Looking for a CLI tool for MP3 tagging

Joachim Schrod jschrod at acm.org
Fri Feb 29 01:22:21 UTC 2008

Mario Vukelic wrote:
> On Thu, 2008-02-28 at 15:45 +0100, Joachim Schrod wrote:
>> But in 
>> scripts, I have to type the uppercase letter. And there I don't 
>> rely on the existence of aliasses
> I think you can define the alias in the script itself, no?

Yes, but that's not good style, IMHO. If one looks at a script, one 
should see either the command that's invocated, or at max a 
function that's defined. Aliasses diminish robustness of scripts 
when one wants to understand them, a few weeks or months (or years) 
later. Besides, the actual script was in Perl, since it needed to 
parse the output of eyeD3 as well, and that's a hassle in shell.

Anyhow, it was no big deal, I just was astonished, because I didn't 
anticipate mixed-case commands in a Unix CLI tool. After installing 
the package, it went like this: I habitly called "man eyed3" and 
thought: Well, no man pages. Grmbl. Let's see what docs are in the 
package, "dpkg -L eyed3". Oh look, there IS a man page -- but the 
command is called eyeD3! Strange, is it. Seems to be made by one of 
the new kids that don't know the Unix way any more... :-)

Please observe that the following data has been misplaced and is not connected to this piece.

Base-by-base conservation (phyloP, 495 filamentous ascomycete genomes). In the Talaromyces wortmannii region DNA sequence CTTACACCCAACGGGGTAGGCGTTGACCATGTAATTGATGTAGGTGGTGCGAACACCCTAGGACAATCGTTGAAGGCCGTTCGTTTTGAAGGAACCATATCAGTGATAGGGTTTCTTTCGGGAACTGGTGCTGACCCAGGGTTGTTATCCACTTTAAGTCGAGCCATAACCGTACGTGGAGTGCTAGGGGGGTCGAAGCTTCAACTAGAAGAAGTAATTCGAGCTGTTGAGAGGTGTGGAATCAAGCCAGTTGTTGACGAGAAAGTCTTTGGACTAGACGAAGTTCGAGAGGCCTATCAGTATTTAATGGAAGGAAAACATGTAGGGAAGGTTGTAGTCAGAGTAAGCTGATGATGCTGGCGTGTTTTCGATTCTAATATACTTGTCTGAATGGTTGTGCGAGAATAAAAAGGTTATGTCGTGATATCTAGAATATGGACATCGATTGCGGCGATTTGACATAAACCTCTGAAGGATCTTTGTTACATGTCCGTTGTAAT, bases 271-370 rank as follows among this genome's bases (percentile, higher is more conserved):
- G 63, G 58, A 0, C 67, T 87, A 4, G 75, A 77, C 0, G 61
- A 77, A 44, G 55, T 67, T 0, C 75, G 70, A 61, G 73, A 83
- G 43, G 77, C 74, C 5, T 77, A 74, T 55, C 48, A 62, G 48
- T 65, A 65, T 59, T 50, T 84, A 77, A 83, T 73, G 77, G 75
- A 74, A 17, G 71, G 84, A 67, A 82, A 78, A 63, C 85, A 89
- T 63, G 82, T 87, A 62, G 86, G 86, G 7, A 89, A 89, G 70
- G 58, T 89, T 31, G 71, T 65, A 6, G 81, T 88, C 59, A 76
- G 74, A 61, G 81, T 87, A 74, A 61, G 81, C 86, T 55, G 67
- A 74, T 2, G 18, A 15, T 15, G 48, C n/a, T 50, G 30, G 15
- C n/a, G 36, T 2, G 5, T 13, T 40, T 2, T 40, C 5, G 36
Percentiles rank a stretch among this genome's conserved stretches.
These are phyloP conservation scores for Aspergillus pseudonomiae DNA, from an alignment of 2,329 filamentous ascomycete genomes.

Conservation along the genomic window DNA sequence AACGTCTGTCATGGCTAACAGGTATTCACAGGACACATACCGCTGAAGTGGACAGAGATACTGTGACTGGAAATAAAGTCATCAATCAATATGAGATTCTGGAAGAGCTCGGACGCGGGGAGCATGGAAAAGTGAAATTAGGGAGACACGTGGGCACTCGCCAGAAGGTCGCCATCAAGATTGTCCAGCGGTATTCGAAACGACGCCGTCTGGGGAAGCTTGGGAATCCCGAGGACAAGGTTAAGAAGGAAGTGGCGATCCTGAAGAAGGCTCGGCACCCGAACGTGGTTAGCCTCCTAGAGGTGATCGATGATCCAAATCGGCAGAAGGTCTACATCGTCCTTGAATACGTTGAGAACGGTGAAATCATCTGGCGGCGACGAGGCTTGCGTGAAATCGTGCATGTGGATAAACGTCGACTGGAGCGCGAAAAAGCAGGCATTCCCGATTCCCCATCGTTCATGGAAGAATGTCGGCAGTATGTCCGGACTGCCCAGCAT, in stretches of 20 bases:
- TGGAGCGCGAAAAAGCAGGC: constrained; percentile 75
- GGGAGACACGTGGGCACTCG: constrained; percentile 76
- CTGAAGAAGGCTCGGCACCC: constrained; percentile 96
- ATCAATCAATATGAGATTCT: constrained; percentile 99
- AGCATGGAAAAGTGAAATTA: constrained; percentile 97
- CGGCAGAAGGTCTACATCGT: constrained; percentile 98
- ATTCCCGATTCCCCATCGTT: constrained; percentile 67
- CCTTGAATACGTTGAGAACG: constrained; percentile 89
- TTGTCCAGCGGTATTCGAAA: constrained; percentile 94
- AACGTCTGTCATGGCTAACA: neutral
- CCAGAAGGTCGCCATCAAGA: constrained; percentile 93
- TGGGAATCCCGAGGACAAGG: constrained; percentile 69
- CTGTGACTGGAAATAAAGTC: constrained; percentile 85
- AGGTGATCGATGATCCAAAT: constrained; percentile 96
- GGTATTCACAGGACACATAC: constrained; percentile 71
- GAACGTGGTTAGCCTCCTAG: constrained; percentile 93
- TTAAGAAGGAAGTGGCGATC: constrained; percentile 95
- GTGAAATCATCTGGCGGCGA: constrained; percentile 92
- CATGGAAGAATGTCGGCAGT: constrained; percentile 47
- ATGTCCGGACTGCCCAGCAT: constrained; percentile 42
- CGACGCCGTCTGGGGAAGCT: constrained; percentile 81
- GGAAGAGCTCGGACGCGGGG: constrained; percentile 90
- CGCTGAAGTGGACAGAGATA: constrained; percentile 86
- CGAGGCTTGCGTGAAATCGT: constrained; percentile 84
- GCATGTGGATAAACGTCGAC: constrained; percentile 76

PS: Don't take this too earnest. I don't do it either. :-) I'm 
(literally) a Unix grey beard, programming in Unix since 1982. (My 
first system was a real Version 7 Unix.) If I make a shell script, 
it is /bin/sh and not one of those new-fangled things like ksh or 
bash. Well, maybe sometimes. But sparsely, it needs to get used 
to... :-) :-)

PPS: I don't have something against bash. After having been really 
shocked by the code of the original Bourne Shell (we had an AT&T 
source license), I even helped Brian Fox to port bash to some 
operating systems back in 1992 (anyone remember MUNIX?); that was 
before Chet Ramey took over (in 1994/95 or so) and created bash 2.0.

Joachim Schrod				Email: jschrod at acm.org
Roedermark, Germany

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